Expulsion Sets 

These miracles we did; but now, alas, 
All measure and all language I should pass, 
Should I tell what a miracle she was. 
John Donne 

Let U denote a set closed under the commutative operation "+", meaning that if u_{1},u_{2} (not necessarily distinct) are in U, then u_{1} + u_{2} is also in U. We define an expulsion set in U under the operation "+" as any subset A of U such that if a_{1},a_{2} are in A then a_{1} + a_{2} is not in A. For example, among the integers the set {3,5} is an expulsion set under addition, because none of the integers 6=3+3, 8=3+5, 10=5+5 is in the set. 

Among the integers, a more natural example of an expulsionset is the set of odd integers under addition. Among the reals, the set of negative numbers under multiplication constitutes an expulsion set. Both of these examples are maximal, because no additional elements of the background set can be adjoined while preserving the expulsion property. 

Another example among the integers is the set of primes under multiplication. However, this is not maximal, because we could adjoin various composites (e.g., all products of an odd number of primes) without destroying the expulsion property of the set. 

Given an expulsion set F of U with the operation "+", let T denote U−F, i.e., T is the complement of F in U. If this partition of the elements of U is such that the application of "+" to elements of the two subsets is as shown below 

F T 
  
F T F 
T F T 

then F is a special kind of an expulsion set, called a negation set. Clearly the odd integers under addition constitute a negation set, as do the negative reals under multiplication. On the other hand, the prime integers are not a negation set, because the product of a composite and a prime is not a prime. 

Based on these examples it might seem that an expulsion set is a negation if and only if it is maximal, but that is not the case, because while every negation is maximal, not every maximal expulsion set is a negation. For example, consider the integers congruent to +1 or 1 modulo 5 under addition. It's clear that the sum of any two such elements is congruent to 2, 0, or +2 (mod 5), so it is an expulsion set, and adjoining any number congruent to 2,0,or 2 will destroy the expulsion property, so it is maximal. However, it is not a negation set, because of sums such as 1 + 2 = 2 (mod 5). 

If we focus on just the maximal expulsion sets among the natural numbers under addition, we've seen that the odd numbers constitute an expulsion set, and they comprise (asymptotically) half of all the naturals. On the other hand, the integers congruent to ±1 (mod 5) comprise just 2/5 of the naturals. This raises the question: what is the most sparse maximal expulsion set among the natural numbers? 

If we begin with 1 and apply the greedy algorithm to generate a maximal expulsion set, i.e., if we adjoin the smallest number not already excluded at each step, then we simply arrive at the odds. To generate a sparse maximal expulsion set we need to apply an algorithm that is the opposite of greedy. At each stage, we determine the smallest number not yet excluded, but instead of adjoining that number to our set, we adjoin the sum of that number and the highest number already in the set. This excludes the number without having to adjoin it to the set. Formally, we can generate this sequence of numbers by setting a_{0} = 0 and then letting a_{n+1} = a_{n} + d where d is the least natural number not equal to a_{j} + a_{k}, a_{j} – a_{k}, or a_{j}/2 for any j,k ≤ n.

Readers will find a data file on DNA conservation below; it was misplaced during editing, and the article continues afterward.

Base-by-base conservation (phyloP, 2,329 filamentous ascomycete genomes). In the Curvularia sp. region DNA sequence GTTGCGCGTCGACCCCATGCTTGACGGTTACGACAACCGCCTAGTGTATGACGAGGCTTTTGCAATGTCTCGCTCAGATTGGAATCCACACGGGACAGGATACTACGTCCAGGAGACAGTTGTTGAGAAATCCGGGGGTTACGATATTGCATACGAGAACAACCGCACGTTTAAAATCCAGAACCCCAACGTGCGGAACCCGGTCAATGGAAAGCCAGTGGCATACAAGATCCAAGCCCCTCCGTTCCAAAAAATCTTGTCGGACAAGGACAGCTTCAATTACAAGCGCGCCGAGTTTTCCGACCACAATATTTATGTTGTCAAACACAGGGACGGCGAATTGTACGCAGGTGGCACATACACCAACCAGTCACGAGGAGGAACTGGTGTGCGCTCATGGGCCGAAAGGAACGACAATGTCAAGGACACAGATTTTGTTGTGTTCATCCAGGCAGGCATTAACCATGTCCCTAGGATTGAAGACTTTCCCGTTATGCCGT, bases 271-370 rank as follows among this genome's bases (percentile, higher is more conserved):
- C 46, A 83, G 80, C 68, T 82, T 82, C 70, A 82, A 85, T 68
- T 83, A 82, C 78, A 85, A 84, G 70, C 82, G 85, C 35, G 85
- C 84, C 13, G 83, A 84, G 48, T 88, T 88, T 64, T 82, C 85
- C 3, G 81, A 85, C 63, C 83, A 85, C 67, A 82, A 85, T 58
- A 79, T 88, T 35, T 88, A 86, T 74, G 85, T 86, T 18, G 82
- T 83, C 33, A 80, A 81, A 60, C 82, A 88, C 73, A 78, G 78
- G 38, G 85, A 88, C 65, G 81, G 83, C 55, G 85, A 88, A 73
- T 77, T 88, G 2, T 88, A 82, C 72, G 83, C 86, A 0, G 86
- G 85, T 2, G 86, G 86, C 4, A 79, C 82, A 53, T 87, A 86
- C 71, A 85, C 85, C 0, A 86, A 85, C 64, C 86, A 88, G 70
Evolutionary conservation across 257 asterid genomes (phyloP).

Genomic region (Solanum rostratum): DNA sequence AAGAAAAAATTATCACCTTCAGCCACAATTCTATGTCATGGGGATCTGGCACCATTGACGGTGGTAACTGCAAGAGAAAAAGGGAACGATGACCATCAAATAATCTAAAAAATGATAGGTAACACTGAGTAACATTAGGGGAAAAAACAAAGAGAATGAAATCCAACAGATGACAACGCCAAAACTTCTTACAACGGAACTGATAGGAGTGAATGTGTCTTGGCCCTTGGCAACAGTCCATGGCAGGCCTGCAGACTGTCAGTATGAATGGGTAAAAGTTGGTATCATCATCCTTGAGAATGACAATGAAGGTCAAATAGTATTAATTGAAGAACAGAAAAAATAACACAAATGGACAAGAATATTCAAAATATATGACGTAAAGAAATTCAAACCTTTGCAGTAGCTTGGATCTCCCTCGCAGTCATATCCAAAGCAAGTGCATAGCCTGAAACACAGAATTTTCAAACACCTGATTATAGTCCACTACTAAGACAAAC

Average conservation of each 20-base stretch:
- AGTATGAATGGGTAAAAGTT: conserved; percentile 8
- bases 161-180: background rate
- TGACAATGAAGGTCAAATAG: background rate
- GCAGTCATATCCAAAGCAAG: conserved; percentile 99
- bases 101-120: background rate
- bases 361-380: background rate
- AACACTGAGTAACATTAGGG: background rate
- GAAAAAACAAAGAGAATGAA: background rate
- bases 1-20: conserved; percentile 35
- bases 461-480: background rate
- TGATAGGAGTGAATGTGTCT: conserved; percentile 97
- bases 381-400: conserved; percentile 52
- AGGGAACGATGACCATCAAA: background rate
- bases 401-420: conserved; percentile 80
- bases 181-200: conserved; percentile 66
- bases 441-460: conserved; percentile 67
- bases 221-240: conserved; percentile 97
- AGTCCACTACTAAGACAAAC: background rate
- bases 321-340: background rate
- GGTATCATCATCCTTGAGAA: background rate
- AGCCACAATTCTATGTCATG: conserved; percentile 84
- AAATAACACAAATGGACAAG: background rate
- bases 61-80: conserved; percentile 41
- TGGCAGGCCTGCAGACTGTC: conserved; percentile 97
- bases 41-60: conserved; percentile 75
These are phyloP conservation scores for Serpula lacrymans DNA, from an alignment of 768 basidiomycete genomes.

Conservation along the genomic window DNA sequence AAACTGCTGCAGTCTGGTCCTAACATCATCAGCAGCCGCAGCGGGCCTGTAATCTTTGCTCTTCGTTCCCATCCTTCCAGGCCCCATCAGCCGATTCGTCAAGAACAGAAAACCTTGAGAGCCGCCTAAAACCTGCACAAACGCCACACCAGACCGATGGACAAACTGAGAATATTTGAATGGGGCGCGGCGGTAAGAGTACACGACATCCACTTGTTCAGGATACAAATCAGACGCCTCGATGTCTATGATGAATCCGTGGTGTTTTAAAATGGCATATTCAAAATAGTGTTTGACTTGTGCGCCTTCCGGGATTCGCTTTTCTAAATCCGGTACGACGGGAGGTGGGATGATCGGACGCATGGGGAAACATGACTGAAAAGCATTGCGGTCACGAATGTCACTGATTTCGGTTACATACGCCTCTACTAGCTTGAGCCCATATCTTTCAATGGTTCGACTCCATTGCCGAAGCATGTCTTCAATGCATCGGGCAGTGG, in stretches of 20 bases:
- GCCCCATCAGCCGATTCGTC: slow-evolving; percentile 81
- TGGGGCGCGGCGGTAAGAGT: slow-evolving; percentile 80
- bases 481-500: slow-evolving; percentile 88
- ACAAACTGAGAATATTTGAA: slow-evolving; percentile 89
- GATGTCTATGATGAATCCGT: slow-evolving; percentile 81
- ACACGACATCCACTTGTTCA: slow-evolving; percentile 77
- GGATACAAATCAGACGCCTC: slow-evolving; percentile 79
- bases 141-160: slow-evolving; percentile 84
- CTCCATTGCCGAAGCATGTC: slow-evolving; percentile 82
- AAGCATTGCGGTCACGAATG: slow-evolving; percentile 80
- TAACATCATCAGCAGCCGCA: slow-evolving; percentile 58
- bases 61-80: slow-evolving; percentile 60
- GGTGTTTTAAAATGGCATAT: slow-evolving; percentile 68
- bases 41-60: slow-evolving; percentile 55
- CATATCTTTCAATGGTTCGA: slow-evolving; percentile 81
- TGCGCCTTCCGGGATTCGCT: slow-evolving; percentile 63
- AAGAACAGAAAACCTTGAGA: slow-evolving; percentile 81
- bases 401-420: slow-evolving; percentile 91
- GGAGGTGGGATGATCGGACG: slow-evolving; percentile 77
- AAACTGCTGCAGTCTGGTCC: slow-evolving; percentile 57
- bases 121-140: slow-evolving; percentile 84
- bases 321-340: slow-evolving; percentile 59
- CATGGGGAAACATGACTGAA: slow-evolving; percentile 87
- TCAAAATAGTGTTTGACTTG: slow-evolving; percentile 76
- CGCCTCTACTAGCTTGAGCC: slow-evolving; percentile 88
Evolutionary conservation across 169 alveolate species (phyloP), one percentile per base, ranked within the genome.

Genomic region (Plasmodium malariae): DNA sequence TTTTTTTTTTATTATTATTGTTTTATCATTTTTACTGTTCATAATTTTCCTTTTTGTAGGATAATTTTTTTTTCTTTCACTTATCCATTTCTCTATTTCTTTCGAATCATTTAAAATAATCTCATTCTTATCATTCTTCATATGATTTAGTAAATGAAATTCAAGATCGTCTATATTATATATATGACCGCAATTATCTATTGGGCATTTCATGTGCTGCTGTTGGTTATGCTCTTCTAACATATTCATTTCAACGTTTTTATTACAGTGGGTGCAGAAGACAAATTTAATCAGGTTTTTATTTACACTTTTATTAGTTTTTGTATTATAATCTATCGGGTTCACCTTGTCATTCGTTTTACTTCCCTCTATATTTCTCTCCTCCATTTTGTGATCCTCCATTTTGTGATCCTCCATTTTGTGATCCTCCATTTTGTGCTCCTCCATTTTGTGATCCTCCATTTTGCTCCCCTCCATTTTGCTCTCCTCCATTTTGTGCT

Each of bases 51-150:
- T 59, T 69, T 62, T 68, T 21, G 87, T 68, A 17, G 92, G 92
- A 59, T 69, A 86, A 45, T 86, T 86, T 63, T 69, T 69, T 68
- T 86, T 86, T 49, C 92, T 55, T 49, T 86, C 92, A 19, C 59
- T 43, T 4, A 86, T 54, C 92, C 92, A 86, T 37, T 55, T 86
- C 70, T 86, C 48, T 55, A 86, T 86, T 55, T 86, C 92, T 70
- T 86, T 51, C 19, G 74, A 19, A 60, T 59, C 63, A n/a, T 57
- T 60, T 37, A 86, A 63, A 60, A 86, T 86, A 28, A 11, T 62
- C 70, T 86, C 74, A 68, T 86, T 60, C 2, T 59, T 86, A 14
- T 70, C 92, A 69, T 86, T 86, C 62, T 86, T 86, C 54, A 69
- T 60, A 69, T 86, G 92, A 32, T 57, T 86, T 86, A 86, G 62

Beginning with 1, we can apply this algorithm to give the following maximal expulsion set of natural numbers 

1 4 10 17 29 44 67 91 117 148 
180 215 251 288 329 371 420 471 523 576 
631 687 746 806 870 935 1004 1074 1146 1221 
1297 1376 1456 1538 1623 1709 1802 1896 1993 2092 
2194 2300 2409 2519 2631 2753 2876 3001 3127 3255 
3385 3518 3655 3796 3939 4084 4234 4387 4541 4698 
4864 5032 5204 5377 5551 5729 5914 6102 6295 6490 
6689 6889 7091 7294 7500 7713 7931 8157 8384 8612 
8841 9072 9305 9541 9778 10020 10263 10509 10758 11015 
11281 11550 11824 12101 12380 12661 12960 13261 13570 13883 ... 

The first differences of these numbers are as shown below: 

1 3 6 7 12 15 23 24 26 31 
32 35 36 37 41 42 49 51 52 53 
55 56 59 60 64 65 69 70 72 75 
76 79 80 82 85 86 93 94 97 99 
102 106 109 110 112 122 123 125 126 128 
130 133 137 141 143 145 150 153 154 157 
166 168 172 173 174 178 185 188 193 195 
199 200 202 203 206 213 218 226 227 228 
229 231 233 236 237 242 243 246 249 257 
266 269 274 277 279 281 299 301 309 313 

Notice that these differences increase at a roughly constant rate, as confirmed by the second differences shown below: 

1 2 3 1 5 3 8 1 2 5 
1 3 1 1 4 1 7 2 1 1 
2 1 3 1 4 1 4 1 2 3 
1 3 1 2 3 1 7 1 3 2 
3 4 3 1 2 10 1 2 1 2 
2 3 4 4 2 2 5 3 1 3 
9 2 4 1 1 4 7 3 5 2 
4 1 2 1 3 7 5 8 1 1 
1 2 2 3 1 5 1 3 3 8 
9 3 5 3 2 2 18 2 8 4 

Several interesting questions about this expulsion set arise. For example, what is the asymptotic behavior of the set? It appears that the sum of the inverses converges to a value slightly above 1.5727... What exactly is this value? Are there infinitely many second differences equal to 1? Why is there no second difference of 6 until the 114^{th} term? The largest second difference for the first 500 terms of the sequence is 18, which occurs at the 97^{th} term. Is there an upper limit on the size of the second differences? There doesn’t appear to be any secular trend in the second differences, as shown in the plot below. 



Since these “second derivatives” are stationary, we would expect the quantities a_{n} to be asymptotic to a function of the form a_{n} ≈ An^{2} + Bn, and indeed up to the 500^{th} term we find an excellent match with A = 1.82 and B = −45, as shown by superimposing this function on the actual values of a_{n} in the figure below.